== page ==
Justice for violated women was not on the agenda.
I remember covering a case in 2006 where two men confessed to raping and beating a young woman to death. The judge sentenced one to three years in jail and the other to three months. It was an eye-opening reminder that retribution for sexual assault barely exists in Egypt.
The Mubarak regime used sexual assault against women to extract information or as leverage against male members of the same family, with the Ministry of Interior as the regime’s main accomplice.
Then, in 2011, the revolution began: the 18-day sit-in of thousands of men and women in Tahrir Square. No sexual harassment was reported during that period. It was strange. In marches I’d get squished together with hundreds of men of varying socioeconomic classes and they would clear a path for me to walk.
No one grazed his body against an unsuspecting woman; no hands grabbed at women’s shirts. It was exhilarating. The square had rules and one them was if you harass a woman, you get beaten and thrown out. People abided by the rules because they wanted to belong to a better world.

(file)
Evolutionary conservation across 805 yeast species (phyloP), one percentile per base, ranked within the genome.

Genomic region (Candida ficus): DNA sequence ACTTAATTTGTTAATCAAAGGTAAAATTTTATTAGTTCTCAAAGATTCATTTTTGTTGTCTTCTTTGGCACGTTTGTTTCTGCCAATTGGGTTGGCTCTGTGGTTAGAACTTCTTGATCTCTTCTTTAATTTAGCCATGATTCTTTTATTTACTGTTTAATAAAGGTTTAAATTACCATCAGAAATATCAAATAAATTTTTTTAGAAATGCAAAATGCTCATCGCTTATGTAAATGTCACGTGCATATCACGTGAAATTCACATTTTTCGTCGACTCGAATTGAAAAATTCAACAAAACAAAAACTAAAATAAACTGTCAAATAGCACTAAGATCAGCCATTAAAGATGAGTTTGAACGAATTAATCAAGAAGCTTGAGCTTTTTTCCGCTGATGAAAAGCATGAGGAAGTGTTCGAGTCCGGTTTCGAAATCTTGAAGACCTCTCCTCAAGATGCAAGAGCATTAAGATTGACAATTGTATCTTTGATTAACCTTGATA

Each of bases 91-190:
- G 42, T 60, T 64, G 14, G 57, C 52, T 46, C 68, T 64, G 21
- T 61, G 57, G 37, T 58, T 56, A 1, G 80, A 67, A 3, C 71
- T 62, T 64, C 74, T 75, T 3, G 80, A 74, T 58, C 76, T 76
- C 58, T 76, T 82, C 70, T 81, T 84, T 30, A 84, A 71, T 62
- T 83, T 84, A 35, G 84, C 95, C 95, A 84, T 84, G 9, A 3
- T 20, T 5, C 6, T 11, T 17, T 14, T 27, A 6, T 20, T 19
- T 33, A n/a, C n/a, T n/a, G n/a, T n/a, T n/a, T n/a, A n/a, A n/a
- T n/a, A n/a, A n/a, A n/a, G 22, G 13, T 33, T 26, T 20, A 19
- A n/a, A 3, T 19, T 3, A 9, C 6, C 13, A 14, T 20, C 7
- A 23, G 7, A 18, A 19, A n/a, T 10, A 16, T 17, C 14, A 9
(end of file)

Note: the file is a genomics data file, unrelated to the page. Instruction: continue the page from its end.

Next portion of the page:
Tahrir Square found the solution to harassment: punishment and exile.
Six months after Egypt’s first civilian president was elected amid hopes of a better life, women are beaten, raped and sexually assaulted with knives as they protested against Morsi’s rule in the same square. Harassment has upgraded from being an individual to a group activity.
Videos of organised gangs of young harassers isolating a woman in Tahrir, surrounding her like a pack of hyenas and tearing her clothes off as other protesters, male and female, try to save her, filled social networks. Footage so horrible it stunned a society that still regards itself as “religious”.
Brave young women spoke out on TV in front of millions on the horror of organised rape to scare off female activists and protestors.
Accusations against the Muslim Brotherhood of organising gang rapes to terrorise women surfaced in international media reports. The same technique used by the Mubarak regime is being reused by the new dictator and his posse. Activists demanded to know why, if the Brotherhood was innocent, had they not filed lawsuits against the international papers accusing them of such horrendous acts. Why remain silent?
A valid question that remains unanswered.